Absolute Quantitation of SPECT Studies
Research output: Contribution to journal › Article
Methods for absolute quantitation of SPECT images provide an estimate of the activity uptakes in various organs and tissues in units of (M)Bq or (m)Ci. However, because tomographic SPECT images generally are hampered by several physical and camera-specific effects, accurate and precise compensation methods are required. The most important effects are (1) photon attenuation in the patient resulting in a reduction of expected acquired count; (2) the contribution of events from photons, scattered in the phantom and the collimator but accepted by the energy window because of a poor energy resolution of the NaI(Tl) crystal; and (3) the effect of the collimator response function that degrades the image quality because of the relatively poor spatial resolution. In addition, camera-specific effects, such as dead time and pulse pile-up, are discussed. These effects can reduce the accuracy and precision in the activity estimate. In addition to these compensation methods, a careful and consistent calibration is needed to translate count in the image that corresponds to a location of the patent to activity (or activity concentration). This review summarizes the required compensation methods and the means by which they are implemented in an iterative reconstruction approach and discusses some applications and areas where quantitative SPECT might be important for the future.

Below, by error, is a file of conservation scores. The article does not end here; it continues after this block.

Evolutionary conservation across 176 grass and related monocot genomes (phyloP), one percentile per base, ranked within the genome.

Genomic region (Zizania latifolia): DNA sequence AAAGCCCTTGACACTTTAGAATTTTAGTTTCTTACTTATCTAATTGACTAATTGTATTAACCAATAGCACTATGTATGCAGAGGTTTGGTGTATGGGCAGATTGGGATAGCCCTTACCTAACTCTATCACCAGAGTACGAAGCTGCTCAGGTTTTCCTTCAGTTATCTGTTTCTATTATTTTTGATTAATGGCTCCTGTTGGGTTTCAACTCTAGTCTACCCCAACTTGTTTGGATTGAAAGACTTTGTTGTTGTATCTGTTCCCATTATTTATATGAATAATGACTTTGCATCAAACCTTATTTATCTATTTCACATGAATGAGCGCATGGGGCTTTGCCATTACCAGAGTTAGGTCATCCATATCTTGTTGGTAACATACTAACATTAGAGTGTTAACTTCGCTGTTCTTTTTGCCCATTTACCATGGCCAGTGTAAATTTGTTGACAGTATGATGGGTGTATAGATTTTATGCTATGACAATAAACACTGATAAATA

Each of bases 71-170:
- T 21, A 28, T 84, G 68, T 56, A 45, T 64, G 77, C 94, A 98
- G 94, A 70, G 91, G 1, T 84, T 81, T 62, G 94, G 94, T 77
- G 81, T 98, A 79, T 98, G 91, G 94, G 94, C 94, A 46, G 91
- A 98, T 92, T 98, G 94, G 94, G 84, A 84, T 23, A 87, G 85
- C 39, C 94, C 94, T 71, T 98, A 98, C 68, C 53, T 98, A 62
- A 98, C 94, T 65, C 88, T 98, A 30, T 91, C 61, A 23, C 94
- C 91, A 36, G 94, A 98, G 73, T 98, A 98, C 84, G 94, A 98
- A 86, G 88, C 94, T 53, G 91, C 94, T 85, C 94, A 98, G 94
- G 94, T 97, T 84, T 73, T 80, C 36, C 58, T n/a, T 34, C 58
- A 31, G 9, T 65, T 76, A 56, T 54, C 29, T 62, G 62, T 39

|Research areas and keywords||
Subject classification (UKÄ) – MANDATORY
|Journal||Seminars in Nuclear Medicine|
|Early online date||2018 Mar 19|
|Publication status||Published - 2018 Jul|